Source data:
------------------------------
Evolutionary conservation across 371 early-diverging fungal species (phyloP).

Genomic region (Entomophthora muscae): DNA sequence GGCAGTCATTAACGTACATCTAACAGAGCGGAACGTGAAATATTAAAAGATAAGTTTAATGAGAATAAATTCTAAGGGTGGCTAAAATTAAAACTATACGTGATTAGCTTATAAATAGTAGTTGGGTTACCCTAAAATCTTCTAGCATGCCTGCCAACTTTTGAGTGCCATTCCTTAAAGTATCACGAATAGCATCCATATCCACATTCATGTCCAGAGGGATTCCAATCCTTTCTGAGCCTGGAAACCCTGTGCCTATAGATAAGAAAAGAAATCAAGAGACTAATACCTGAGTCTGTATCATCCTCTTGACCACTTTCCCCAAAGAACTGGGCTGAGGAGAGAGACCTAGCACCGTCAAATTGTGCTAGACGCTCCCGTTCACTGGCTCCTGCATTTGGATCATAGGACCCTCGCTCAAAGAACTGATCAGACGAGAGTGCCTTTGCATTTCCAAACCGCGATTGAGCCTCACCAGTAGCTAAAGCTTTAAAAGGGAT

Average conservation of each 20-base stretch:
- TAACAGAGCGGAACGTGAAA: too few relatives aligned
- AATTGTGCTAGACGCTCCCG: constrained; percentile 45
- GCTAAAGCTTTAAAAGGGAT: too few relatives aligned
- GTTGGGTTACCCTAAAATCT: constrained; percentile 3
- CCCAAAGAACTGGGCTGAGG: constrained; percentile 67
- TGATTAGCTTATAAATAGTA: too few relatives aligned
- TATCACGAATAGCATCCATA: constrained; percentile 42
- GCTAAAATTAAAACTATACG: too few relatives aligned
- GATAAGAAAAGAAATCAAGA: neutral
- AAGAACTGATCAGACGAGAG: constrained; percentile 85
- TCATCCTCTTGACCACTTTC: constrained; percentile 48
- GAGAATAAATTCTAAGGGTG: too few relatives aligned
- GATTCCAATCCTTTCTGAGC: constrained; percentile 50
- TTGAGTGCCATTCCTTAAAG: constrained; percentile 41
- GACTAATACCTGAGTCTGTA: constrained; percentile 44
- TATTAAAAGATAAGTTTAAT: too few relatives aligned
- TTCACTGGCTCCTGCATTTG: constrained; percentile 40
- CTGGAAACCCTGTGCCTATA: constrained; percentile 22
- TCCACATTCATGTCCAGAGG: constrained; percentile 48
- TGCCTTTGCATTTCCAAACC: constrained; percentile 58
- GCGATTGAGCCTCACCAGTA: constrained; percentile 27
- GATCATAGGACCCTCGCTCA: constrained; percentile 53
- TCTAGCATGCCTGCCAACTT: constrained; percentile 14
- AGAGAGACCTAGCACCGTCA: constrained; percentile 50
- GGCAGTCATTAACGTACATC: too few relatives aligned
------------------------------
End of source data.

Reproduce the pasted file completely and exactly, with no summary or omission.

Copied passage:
Evolutionary conservation across 371 early-diverging fungal species (phyloP).

Genomic region (Entomophthora muscae): DNA sequence GGCAGTCATTAACGTACATCTAACAGAGCGGAACGTGAAATATTAAAAGATAAGTTTAATGAGAATAAATTCTAAGGGTGGCTAAAATTAAAACTATACGTGATTAGCTTATAAATAGTAGTTGGGTTACCCTAAAATCTTCTAGCATGCCTGCCAACTTTTGAGTGCCATTCCTTAAAGTATCACGAATAGCATCCATATCCACATTCATGTCCAGAGGGATTCCAATCCTTTCTGAGCCTGGAAACCCTGTGCCTATAGATAAGAAAAGAAATCAAGAGACTAATACCTGAGTCTGTATCATCCTCTTGACCACTTTCCCCAAAGAACTGGGCTGAGGAGAGAGACCTAGCACCGTCAAATTGTGCTAGACGCTCCCGTTCACTGGCTCCTGCATTTGGATCATAGGACCCTCGCTCAAAGAACTGATCAGACGAGAGTGCCTTTGCATTTCCAAACCGCGATTGAGCCTCACCAGTAGCTAAAGCTTTAAAAGGGAT

Average conservation of each 20-base stretch:
- TAACAGAGCGGAACGTGAAA: too few relatives aligned
- AATTGTGCTAGACGCTCCCG: constrained; percentile 45
- GCTAAAGCTTTAAAAGGGAT: too few relatives aligned
- GTTGGGTTACCCTAAAATCT: constrained; percentile 3
- CCCAAAGAACTGGGCTGAGG: constrained; percentile 67
- TGATTAGCTTATAAATAGTA: too few relatives aligned
- TATCACGAATAGCATCCATA: constrained; percentile 42
- GCTAAAATTAAAACTATACG: too few relatives aligned
- GATAAGAAAAGAAATCAAGA: neutral
- AAGAACTGATCAGACGAGAG: constrained; percentile 85
- TCATCCTCTTGACCACTTTC: constrained; percentile 48
- GAGAATAAATTCTAAGGGTG: too few relatives aligned
- GATTCCAATCCTTTCTGAGC: constrained; percentile 50
- TTGAGTGCCATTCCTTAAAG: constrained; percentile 41
- GACTAATACCTGAGTCTGTA: constrained; percentile 44
- TATTAAAAGATAAGTTTAAT: too few relatives aligned
- TTCACTGGCTCCTGCATTTG: constrained; percentile 40
- CTGGAAACCCTGTGCCTATA: constrained; percentile 22
- TCCACATTCATGTCCAGAGG: constrained; percentile 48
- TGCCTTTGCATTTCCAAACC: constrained; percentile 58
- GCGATTGAGCCTCACCAGTA: constrained; percentile 27
- GATCATAGGACCCTCGCTCA: constrained; percentile 53
- TCTAGCATGCCTGCCAACTT: constrained; percentile 14
- AGAGAGACCTAGCACCGTCA: constrained; percentile 50
- GGCAGTCATTAACGTACATC: too few relatives aligned